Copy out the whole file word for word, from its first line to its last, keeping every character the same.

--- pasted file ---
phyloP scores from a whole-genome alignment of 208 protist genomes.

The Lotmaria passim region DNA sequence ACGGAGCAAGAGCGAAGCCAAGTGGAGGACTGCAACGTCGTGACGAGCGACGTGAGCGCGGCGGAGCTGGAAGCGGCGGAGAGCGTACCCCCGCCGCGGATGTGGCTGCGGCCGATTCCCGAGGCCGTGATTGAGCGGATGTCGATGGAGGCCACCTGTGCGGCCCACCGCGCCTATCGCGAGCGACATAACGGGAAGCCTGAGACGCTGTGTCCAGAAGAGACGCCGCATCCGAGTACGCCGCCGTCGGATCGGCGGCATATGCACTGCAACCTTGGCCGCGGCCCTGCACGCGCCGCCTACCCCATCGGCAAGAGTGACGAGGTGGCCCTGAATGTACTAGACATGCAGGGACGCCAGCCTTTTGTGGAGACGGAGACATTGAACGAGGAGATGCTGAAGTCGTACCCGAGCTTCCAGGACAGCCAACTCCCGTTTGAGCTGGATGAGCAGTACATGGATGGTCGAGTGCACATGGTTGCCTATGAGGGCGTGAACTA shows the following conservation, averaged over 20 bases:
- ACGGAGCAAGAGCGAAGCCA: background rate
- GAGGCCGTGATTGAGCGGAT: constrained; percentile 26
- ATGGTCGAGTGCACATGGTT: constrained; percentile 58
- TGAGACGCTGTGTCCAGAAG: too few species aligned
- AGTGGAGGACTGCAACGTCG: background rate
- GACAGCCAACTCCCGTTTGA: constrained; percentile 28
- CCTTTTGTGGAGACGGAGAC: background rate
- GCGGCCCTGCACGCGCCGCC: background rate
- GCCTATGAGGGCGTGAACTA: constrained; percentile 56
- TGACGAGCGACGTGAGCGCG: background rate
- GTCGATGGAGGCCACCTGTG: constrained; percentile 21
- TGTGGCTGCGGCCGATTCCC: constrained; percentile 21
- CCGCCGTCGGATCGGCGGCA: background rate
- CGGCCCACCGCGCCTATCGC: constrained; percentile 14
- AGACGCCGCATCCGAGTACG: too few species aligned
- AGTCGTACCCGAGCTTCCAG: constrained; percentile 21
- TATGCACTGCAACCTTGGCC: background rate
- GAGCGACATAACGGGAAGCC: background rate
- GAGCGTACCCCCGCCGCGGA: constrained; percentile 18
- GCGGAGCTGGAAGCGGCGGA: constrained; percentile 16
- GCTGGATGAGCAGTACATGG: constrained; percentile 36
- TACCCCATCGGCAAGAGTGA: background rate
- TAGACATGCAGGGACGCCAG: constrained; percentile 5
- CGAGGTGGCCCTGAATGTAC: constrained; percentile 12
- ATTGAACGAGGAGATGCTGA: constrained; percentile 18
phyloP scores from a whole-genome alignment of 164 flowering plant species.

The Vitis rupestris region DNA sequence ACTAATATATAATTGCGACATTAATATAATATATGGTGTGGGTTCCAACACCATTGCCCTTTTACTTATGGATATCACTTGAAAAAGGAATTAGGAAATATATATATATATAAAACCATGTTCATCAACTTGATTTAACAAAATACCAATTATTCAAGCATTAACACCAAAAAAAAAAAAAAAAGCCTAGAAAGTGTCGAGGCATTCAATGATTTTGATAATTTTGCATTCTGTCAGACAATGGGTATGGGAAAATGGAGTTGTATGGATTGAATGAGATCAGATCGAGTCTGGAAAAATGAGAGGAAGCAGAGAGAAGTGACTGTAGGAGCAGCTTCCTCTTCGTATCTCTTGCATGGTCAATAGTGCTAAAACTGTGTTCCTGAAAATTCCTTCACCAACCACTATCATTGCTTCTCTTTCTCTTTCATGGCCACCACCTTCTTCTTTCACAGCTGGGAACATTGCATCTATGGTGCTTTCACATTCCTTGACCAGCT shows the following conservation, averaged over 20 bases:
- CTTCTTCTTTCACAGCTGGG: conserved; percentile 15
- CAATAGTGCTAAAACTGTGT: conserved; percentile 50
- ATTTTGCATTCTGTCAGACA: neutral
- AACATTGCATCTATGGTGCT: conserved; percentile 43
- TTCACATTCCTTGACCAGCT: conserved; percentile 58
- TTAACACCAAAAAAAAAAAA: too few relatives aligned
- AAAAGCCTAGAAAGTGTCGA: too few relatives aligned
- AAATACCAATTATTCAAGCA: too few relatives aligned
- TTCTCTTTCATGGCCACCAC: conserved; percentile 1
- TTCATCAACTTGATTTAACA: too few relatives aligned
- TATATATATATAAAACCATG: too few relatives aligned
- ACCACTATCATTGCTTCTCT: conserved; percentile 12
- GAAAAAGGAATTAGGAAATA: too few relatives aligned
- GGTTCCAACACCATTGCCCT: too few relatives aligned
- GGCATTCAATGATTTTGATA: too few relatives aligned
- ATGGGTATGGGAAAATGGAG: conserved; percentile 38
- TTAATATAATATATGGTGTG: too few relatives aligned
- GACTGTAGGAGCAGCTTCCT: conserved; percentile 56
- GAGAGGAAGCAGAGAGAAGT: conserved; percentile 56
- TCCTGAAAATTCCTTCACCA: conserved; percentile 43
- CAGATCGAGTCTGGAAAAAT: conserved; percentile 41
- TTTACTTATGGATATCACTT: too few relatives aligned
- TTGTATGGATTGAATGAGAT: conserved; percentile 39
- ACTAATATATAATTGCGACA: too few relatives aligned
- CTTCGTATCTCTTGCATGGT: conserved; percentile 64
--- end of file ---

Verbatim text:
phyloP scores from a whole-genome alignment of 208 protist genomes.

The Lotmaria passim region DNA sequence ACGGAGCAAGAGCGAAGCCAAGTGGAGGACTGCAACGTCGTGACGAGCGACGTGAGCGCGGCGGAGCTGGAAGCGGCGGAGAGCGTACCCCCGCCGCGGATGTGGCTGCGGCCGATTCCCGAGGCCGTGATTGAGCGGATGTCGATGGAGGCCACCTGTGCGGCCCACCGCGCCTATCGCGAGCGACATAACGGGAAGCCTGAGACGCTGTGTCCAGAAGAGACGCCGCATCCGAGTACGCCGCCGTCGGATCGGCGGCATATGCACTGCAACCTTGGCCGCGGCCCTGCACGCGCCGCCTACCCCATCGGCAAGAGTGACGAGGTGGCCCTGAATGTACTAGACATGCAGGGACGCCAGCCTTTTGTGGAGACGGAGACATTGAACGAGGAGATGCTGAAGTCGTACCCGAGCTTCCAGGACAGCCAACTCCCGTTTGAGCTGGATGAGCAGTACATGGATGGTCGAGTGCACATGGTTGCCTATGAGGGCGTGAACTA shows the following conservation, averaged over 20 bases:
- ACGGAGCAAGAGCGAAGCCA: background rate
- GAGGCCGTGATTGAGCGGAT: constrained; percentile 26
- ATGGTCGAGTGCACATGGTT: constrained; percentile 58
- TGAGACGCTGTGTCCAGAAG: too few species aligned
- AGTGGAGGACTGCAACGTCG: background rate
- GACAGCCAACTCCCGTTTGA: constrained; percentile 28
- CCTTTTGTGGAGACGGAGAC: background rate
- GCGGCCCTGCACGCGCCGCC: background rate
- GCCTATGAGGGCGTGAACTA: constrained; percentile 56
- TGACGAGCGACGTGAGCGCG: background rate
- GTCGATGGAGGCCACCTGTG: constrained; percentile 21
- TGTGGCTGCGGCCGATTCCC: constrained; percentile 21
- CCGCCGTCGGATCGGCGGCA: background rate
- CGGCCCACCGCGCCTATCGC: constrained; percentile 14
- AGACGCCGCATCCGAGTACG: too few species aligned
- AGTCGTACCCGAGCTTCCAG: constrained; percentile 21
- TATGCACTGCAACCTTGGCC: background rate
- GAGCGACATAACGGGAAGCC: background rate
- GAGCGTACCCCCGCCGCGGA: constrained; percentile 18
- GCGGAGCTGGAAGCGGCGGA: constrained; percentile 16
- GCTGGATGAGCAGTACATGG: constrained; percentile 36
- TACCCCATCGGCAAGAGTGA: background rate
- TAGACATGCAGGGACGCCAG: constrained; percentile 5
- CGAGGTGGCCCTGAATGTAC: constrained; percentile 12
- ATTGAACGAGGAGATGCTGA: constrained; percentile 18
phyloP scores from a whole-genome alignment of 164 flowering plant species.

The Vitis rupestris region DNA sequence ACTAATATATAATTGCGACATTAATATAATATATGGTGTGGGTTCCAACACCATTGCCCTTTTACTTATGGATATCACTTGAAAAAGGAATTAGGAAATATATATATATATAAAACCATGTTCATCAACTTGATTTAACAAAATACCAATTATTCAAGCATTAACACCAAAAAAAAAAAAAAAAGCCTAGAAAGTGTCGAGGCATTCAATGATTTTGATAATTTTGCATTCTGTCAGACAATGGGTATGGGAAAATGGAGTTGTATGGATTGAATGAGATCAGATCGAGTCTGGAAAAATGAGAGGAAGCAGAGAGAAGTGACTGTAGGAGCAGCTTCCTCTTCGTATCTCTTGCATGGTCAATAGTGCTAAAACTGTGTTCCTGAAAATTCCTTCACCAACCACTATCATTGCTTCTCTTTCTCTTTCATGGCCACCACCTTCTTCTTTCACAGCTGGGAACATTGCATCTATGGTGCTTTCACATTCCTTGACCAGCT shows the following conservation, averaged over 20 bases:
- CTTCTTCTTTCACAGCTGGG: conserved; percentile 15
- CAATAGTGCTAAAACTGTGT: conserved; percentile 50
- ATTTTGCATTCTGTCAGACA: neutral
- AACATTGCATCTATGGTGCT: conserved; percentile 43
- TTCACATTCCTTGACCAGCT: conserved; percentile 58
- TTAACACCAAAAAAAAAAAA: too few relatives aligned
- AAAAGCCTAGAAAGTGTCGA: too few relatives aligned
- AAATACCAATTATTCAAGCA: too few relatives aligned
- TTCTCTTTCATGGCCACCAC: conserved; percentile 1
- TTCATCAACTTGATTTAACA: too few relatives aligned
- TATATATATATAAAACCATG: too few relatives aligned
- ACCACTATCATTGCTTCTCT: conserved; percentile 12
- GAAAAAGGAATTAGGAAATA: too few relatives aligned
- GGTTCCAACACCATTGCCCT: too few relatives aligned
- GGCATTCAATGATTTTGATA: too few relatives aligned
- ATGGGTATGGGAAAATGGAG: conserved; percentile 38
- TTAATATAATATATGGTGTG: too few relatives aligned
- GACTGTAGGAGCAGCTTCCT: conserved; percentile 56
- GAGAGGAAGCAGAGAGAAGT: conserved; percentile 56
- TCCTGAAAATTCCTTCACCA: conserved; percentile 43
- CAGATCGAGTCTGGAAAAAT: conserved; percentile 41
- TTTACTTATGGATATCACTT: too few relatives aligned
- TTGTATGGATTGAATGAGAT: conserved; percentile 39
- ACTAATATATAATTGCGACA: too few relatives aligned
- CTTCGTATCTCTTGCATGGT: conserved; percentile 64